Oertzenweg 19 b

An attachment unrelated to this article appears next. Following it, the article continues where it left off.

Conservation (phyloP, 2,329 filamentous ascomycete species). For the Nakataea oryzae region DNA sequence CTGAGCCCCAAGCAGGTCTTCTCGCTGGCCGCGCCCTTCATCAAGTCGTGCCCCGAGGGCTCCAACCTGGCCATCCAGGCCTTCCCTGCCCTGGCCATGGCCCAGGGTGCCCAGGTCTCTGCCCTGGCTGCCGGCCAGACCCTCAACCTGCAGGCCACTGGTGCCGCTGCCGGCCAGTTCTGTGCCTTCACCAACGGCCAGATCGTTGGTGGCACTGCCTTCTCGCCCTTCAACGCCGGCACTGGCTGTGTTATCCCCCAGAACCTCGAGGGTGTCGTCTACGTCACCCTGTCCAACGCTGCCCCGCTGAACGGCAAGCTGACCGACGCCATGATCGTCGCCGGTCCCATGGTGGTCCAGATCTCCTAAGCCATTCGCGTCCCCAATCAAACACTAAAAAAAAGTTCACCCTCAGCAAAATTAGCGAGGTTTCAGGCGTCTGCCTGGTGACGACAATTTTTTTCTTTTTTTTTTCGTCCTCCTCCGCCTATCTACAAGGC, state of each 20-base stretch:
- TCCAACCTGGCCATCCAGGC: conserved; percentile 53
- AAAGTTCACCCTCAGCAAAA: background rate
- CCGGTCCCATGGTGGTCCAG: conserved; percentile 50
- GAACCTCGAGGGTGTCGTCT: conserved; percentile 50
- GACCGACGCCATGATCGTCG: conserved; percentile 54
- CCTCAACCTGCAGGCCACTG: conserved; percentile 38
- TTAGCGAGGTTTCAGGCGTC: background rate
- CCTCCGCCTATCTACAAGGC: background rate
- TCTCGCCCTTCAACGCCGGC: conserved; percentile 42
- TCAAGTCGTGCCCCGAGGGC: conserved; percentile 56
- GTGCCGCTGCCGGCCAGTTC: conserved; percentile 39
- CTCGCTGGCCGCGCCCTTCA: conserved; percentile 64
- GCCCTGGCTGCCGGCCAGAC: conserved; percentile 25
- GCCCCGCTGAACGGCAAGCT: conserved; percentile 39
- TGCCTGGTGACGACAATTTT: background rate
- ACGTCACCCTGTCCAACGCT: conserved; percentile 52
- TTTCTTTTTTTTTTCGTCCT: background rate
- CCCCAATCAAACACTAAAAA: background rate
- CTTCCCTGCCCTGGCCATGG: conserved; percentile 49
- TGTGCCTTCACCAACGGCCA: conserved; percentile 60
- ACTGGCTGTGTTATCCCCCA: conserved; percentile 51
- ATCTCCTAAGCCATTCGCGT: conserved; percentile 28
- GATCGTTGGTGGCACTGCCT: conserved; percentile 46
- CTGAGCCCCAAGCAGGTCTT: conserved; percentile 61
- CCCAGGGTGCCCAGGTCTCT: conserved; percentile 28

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The milk production of dairy cows has been increased during recent decades through animal-husbandry, improved feeding regime, extensive veterinary service and proper management. It can be assumed that this tendency will be continued in the future. However, the incidence of diseases (production diseases), including ketosis, fat liver, mastitis, lameness, metritis and disturbed fertility, has also increased and exhibits a close genetic correlation with milk yield. The pathogenesis of these diseases is - more or less - causally related to the negative energy balance and hence, is a consequence of selection for high milk yield. The genetic disposition and health risks are modulated by the management of dairy cows and both factors contribute to the large variation of diseases in practice. An analysis of production diseases must therefore distinguish between the genetic disposition (cause) and the management (effect). An effective improvement of the complex of production diseases includes the critical discussion of the current breeding index for dairy cows.